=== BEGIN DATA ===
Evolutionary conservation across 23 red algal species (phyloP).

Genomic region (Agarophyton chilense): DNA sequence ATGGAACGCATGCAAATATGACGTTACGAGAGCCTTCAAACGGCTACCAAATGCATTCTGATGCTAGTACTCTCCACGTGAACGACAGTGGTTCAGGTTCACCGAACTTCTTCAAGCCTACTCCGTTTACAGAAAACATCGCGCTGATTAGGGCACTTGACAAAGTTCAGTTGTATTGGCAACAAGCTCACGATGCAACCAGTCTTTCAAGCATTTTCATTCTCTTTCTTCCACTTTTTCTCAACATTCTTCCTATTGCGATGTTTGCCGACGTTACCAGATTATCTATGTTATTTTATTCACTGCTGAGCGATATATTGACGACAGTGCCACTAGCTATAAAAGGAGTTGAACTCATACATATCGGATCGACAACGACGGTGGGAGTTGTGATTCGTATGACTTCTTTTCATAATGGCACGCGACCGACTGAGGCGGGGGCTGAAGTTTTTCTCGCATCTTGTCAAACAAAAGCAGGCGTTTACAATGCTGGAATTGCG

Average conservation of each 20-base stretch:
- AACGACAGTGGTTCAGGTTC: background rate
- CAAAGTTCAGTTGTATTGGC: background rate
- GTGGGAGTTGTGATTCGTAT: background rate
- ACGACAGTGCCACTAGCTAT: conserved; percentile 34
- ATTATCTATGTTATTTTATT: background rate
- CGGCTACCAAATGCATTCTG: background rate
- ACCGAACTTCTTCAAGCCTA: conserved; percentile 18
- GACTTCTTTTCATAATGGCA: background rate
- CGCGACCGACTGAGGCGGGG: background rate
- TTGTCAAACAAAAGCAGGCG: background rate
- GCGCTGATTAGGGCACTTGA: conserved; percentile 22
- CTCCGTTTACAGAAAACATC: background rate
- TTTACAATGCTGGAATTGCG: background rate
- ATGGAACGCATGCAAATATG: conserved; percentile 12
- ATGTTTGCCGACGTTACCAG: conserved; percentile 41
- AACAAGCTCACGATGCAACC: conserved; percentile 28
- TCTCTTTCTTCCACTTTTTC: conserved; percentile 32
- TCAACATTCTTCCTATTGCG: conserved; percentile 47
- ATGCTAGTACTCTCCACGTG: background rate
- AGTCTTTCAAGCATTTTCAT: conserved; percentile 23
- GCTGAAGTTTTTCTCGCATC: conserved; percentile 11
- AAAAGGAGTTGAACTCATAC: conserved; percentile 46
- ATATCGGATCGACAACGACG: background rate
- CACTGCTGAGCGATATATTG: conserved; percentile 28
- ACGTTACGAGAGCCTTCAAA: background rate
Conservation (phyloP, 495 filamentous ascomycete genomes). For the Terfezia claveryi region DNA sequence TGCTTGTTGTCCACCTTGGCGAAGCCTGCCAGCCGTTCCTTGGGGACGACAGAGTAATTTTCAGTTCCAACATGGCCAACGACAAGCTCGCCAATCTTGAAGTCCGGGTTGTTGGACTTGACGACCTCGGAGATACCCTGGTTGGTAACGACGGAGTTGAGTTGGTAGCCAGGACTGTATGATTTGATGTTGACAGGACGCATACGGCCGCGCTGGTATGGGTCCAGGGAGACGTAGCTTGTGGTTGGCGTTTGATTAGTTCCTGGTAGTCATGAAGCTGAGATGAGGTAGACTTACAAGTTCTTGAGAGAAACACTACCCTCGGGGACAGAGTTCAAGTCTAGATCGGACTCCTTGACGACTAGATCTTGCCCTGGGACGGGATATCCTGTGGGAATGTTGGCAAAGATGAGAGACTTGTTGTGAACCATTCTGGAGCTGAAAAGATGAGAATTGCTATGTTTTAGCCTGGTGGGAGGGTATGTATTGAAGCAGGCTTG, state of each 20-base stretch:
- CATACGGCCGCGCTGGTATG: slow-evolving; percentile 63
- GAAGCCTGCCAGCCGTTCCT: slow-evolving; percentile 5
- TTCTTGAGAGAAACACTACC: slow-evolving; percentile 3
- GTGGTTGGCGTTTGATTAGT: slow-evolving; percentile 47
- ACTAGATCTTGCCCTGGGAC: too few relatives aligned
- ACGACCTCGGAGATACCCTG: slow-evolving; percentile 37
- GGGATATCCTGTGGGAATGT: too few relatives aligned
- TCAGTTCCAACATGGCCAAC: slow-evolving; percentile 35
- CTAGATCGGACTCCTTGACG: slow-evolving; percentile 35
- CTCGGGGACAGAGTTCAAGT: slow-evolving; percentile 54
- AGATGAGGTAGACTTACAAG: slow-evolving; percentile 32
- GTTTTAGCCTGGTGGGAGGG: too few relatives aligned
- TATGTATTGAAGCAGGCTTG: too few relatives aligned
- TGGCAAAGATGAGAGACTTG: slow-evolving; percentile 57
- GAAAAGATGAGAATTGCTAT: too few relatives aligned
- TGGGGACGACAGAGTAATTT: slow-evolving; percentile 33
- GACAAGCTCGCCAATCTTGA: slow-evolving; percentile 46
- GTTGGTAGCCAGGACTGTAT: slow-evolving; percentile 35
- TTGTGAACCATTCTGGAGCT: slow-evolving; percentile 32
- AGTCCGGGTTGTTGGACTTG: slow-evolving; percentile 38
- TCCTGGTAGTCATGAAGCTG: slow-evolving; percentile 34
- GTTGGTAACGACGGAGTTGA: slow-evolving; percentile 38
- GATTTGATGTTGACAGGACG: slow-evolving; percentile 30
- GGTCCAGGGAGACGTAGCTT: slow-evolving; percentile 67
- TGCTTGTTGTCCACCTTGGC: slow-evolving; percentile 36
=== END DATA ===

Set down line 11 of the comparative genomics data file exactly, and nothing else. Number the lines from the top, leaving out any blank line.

- GACTTCTTTTCATAATGGCA: background rate